Behind the mic – Paul Burnett

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Oct 2019 Behind the mic – Paul Burnett

BEHIND THE MIC – PAUL BURNETT
(Former Radio Luxembourg and Caroline DJ)

By Ian Woolley

Many disc jockeys harbour a secret ambition to also have a hit record. But Paul Burnett’s appearance on Top Of The Pops dressed as a chicken takes some beating. More of that later…

Paul’s radio career started in 1962 when he was out in Aden with the RAF, listening to the light programme. He was offered a job on their small radio station.

”What tempted me was that they had Double Diamond on tap at the club next door and the whole place had air conditioning. With that as an incentive, how could I turn them down?” said Paul.

After serving his five years, he managed to secure a position as resident DJ at the Majestic Ballroom in Darlington while still being stationed at RAF Dishforth, nearby.

A year later, after fruitlessly auditioning for Radio Caroline, he travelled up to Newcastle where he was offered the job of DJ on pirate radio 270. Even though the station had no record library at the time, it was Paul who managed to supply them with his contact back at the ballroom.

Paul explained: “The manager had a hatch where, after playing the records, he would flick them up into it. This had been going on for 10 years, which resulted in a bulge in his ceiling! I offered to take them all away as I was leaving anyway, which resulted in an impressive collection for my new job onboard.”

Although the station was meant to be on air at noon on April 1, 1966, with all the waiting press on land tuning in to the great switch-on, out in the North Sea a freak storm was buffeting the pirate ship.

Paul recalled: “We were all in under cover thinking the worst, when actor Roger Gale had the foresight to get up on deck with the crew and hacked away at this giant 150 foot mast with an axe. Eventually it slithered away beneath the waves and the ship was saved for another day.

“Four months later, we had replaced the mast and was back on air, but sea sickness was a huge problem for me at the time.”

From there, he went to Manx Radio on the Isle of Man which, at the time, was the only legal commercial radio station in the British Isles. For six months, he was their breakfast show DJ until the station closed down.

He managed to secure a job on Radio Luxembourg. On October 27, 1967, Paul and his car made his way to the Principality to become one of their presenters – a post he would hold for six and a half years with fellow DJs Tony Prince, Kid Jensen, Bob Stewart, Dave Christian and later Mark Wesley.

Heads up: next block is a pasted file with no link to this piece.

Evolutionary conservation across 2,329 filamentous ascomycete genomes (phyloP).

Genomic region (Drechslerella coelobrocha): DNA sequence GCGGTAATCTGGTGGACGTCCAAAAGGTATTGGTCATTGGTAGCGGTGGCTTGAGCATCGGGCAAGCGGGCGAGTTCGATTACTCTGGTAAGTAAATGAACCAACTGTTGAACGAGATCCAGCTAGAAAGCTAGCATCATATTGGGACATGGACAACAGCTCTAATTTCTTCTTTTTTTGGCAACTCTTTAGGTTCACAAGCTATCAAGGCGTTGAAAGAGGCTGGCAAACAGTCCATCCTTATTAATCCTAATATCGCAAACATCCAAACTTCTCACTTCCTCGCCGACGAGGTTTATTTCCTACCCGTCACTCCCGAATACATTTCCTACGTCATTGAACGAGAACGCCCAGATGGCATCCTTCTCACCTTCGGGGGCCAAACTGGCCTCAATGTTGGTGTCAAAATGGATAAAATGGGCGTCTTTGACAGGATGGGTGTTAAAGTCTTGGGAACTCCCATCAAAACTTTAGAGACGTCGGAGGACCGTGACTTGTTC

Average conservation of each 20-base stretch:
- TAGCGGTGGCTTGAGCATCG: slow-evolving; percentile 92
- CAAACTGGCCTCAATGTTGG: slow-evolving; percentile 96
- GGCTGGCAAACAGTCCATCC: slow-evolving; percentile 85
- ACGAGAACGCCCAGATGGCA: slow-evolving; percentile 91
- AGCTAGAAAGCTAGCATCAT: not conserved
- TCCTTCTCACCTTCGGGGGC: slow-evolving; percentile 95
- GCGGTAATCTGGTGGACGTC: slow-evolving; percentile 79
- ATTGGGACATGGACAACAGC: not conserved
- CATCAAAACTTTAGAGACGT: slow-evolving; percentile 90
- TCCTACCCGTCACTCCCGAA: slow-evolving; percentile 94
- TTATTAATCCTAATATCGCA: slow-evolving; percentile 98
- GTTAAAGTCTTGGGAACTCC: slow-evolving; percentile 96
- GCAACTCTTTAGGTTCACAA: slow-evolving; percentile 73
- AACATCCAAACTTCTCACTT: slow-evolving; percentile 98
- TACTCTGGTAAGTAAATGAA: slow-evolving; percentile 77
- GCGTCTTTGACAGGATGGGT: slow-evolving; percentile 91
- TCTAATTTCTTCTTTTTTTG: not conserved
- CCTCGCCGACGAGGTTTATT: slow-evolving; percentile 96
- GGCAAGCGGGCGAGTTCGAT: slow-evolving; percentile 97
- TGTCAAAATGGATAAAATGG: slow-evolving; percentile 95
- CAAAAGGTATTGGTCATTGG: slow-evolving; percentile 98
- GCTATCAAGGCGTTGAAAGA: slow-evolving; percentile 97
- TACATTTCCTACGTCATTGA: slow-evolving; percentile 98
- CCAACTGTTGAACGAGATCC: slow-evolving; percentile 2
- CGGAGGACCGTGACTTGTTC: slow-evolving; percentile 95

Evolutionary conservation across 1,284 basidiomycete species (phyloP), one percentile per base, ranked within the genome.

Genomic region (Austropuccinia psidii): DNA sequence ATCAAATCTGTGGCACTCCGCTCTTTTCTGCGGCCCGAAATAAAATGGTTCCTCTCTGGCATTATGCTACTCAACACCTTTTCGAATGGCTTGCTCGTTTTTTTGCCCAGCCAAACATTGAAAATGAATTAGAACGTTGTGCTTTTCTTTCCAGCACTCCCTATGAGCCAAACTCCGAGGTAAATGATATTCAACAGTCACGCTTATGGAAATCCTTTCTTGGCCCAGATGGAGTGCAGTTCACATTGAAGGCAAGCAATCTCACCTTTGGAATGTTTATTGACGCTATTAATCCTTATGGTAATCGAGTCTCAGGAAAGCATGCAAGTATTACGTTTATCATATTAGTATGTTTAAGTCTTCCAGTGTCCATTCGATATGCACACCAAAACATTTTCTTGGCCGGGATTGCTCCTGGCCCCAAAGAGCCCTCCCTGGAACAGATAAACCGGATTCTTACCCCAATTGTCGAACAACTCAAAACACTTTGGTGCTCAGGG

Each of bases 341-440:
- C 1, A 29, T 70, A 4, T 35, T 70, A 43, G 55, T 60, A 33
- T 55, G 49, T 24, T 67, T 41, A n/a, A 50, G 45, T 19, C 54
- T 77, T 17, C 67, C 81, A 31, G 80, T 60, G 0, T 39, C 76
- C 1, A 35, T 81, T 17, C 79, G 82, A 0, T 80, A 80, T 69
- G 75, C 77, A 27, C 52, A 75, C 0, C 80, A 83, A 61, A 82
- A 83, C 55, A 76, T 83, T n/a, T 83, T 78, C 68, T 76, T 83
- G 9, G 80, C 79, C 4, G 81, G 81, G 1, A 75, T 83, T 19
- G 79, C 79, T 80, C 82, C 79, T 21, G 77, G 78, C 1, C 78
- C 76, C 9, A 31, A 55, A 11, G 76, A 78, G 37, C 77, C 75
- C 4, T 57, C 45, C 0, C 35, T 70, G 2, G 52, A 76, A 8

Paul recalled: “We were a great team and got along with each other so well. Fond memories for me was doing a gig with the Bee Gees in Carnaby Street on the balcony of the famous men’s fashion shop Lord John; presenting Peter Wyngarde (alias Jason King) with an award, with thousands of people below.

“Lots of the big names would come over and visit the station, and very often, you would find us in the nightclubs until the early hours partying, with their agents picking up the bill. Meanwhile back in the studio a certain Noel Edmunds would be playing pranks on all and sundry which, I’m guessing, gave him the idea of his show later on in his career, Happy days.”

When Paul replaced Johnnie Walker at Radio One in 1974 for refusing to play the Bay City Rollers, he remembers a pop concert at Mallory Park at the height of the band’s fame.

“We commandeered the little island in the centre of the park with the Rollers being brought in by helicopter. At the time, these racing cars were whizzing round the circuit while their fans were running across the track and wading into the water to get to our island. How anybody didn’t get killed is a miracle. The chief constable threatened to pull the plug if they landed, so we had to just get them to fly around and wave at the crowds.”

With Paul in reflective mood, I thought it time to ask him about his 1976 chart success and that chicken costume.

Paul said: “It was DLT’s (Dave Lee Travis) idea. He said ‘why don’t we cash in on the CB craze and make a parody of CW McColl’s novelty hit Convoy with a British slant’. We wrote the lyrics and got it recorded and was amazed with how quick the record stormed the charts.

“When it got to No.6, we were asked to appear on Top of the Pops. That said, we did top the Luxembourg charts with it. So there we were, on TOTP split screen as Laurie Lingo and the Dipsticks – me dressed as a chicken with the CB handle ‘Plastic Chicken’ and Dave as ‘Super Scouse’. Tony Blackburn introduced us, as I recall.”

Incidentally the chicken costume was previously worn by Tony Hancock for a TV ad!

In 1982, Paul left the station and joined Capitol radio where he spent eight happy years. With Tony Blackburn, Kenny Everett, Mike Read and myself, the station had the listening figures that would rival any station.

With so many great funny stories in his head, I asked Paul when he was going to write his autobiography.

“Never say never” replied Paul, “but I would think a lot of things would have to be left out – possibly.”

I guess we’ll just have to wait and see.